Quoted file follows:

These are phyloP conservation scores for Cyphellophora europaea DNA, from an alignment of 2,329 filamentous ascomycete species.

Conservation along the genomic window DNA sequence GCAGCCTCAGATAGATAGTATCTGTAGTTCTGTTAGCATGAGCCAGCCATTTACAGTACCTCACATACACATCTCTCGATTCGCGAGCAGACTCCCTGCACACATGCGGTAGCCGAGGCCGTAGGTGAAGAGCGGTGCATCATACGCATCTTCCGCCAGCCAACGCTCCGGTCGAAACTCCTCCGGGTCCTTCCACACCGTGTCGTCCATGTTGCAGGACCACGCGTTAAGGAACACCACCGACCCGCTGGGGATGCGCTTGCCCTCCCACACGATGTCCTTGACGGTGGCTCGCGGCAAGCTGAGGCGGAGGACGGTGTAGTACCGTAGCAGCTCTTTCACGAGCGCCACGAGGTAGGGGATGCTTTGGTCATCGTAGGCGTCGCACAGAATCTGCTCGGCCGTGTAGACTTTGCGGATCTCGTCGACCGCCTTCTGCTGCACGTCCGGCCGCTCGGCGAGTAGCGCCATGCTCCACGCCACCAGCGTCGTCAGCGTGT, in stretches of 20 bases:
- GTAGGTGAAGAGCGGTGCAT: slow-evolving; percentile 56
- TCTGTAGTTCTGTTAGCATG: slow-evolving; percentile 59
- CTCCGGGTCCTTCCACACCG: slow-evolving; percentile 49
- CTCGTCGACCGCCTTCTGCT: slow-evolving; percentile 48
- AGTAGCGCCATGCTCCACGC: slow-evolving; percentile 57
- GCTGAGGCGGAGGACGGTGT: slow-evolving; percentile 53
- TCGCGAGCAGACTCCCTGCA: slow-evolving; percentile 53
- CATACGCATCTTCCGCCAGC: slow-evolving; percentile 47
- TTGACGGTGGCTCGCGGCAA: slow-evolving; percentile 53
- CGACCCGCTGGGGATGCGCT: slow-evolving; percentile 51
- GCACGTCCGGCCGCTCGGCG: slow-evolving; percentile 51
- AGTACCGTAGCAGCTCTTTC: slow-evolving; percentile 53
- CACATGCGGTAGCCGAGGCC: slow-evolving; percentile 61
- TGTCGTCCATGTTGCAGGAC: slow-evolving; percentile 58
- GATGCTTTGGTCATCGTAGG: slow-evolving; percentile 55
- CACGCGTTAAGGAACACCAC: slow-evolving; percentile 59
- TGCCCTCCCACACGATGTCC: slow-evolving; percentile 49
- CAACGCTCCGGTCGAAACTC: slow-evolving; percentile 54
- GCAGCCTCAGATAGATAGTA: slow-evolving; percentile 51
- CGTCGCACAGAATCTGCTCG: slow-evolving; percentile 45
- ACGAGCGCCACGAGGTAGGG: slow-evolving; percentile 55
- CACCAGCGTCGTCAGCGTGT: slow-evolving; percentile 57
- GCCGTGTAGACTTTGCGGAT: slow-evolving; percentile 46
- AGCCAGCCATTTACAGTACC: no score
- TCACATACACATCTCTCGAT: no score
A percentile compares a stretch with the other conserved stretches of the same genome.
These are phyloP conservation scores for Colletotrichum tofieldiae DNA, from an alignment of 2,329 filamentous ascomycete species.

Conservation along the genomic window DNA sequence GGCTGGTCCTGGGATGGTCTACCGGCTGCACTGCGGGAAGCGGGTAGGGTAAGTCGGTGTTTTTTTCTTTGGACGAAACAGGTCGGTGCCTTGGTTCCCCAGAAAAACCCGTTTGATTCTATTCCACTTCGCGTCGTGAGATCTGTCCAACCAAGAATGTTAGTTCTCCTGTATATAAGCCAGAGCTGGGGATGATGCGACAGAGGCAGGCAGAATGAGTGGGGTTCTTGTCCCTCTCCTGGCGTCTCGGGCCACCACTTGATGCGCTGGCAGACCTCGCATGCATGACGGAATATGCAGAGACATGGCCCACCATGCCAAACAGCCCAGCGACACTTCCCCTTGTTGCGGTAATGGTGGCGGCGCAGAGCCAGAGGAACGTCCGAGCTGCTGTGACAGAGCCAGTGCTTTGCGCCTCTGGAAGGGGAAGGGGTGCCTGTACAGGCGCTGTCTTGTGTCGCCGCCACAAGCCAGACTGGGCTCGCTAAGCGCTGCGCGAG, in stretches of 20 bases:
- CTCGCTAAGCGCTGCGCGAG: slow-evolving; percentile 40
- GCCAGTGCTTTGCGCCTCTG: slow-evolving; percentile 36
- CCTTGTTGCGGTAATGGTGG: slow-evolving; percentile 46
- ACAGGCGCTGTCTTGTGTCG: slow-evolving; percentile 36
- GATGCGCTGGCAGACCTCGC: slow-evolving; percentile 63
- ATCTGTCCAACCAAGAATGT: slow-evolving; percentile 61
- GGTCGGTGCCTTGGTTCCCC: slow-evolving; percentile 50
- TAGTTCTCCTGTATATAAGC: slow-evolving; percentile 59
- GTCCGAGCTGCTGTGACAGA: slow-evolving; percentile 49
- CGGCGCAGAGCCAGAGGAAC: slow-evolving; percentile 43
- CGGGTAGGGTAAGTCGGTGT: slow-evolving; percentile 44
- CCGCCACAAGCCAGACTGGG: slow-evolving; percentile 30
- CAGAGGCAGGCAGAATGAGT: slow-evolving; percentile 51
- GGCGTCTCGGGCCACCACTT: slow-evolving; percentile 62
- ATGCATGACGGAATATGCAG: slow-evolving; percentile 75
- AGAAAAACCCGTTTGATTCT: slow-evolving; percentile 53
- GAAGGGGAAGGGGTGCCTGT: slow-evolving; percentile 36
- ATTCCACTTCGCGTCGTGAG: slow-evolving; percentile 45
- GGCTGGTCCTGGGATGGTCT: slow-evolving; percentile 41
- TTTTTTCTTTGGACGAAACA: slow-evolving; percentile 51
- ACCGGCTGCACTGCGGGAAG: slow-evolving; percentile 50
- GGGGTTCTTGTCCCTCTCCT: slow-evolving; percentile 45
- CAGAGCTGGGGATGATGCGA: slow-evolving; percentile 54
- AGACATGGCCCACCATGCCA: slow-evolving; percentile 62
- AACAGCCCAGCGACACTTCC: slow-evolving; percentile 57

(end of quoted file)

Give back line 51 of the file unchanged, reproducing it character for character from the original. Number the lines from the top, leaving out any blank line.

- ACCGGCTGCACTGCGGGAAG: slow-evolving; percentile 50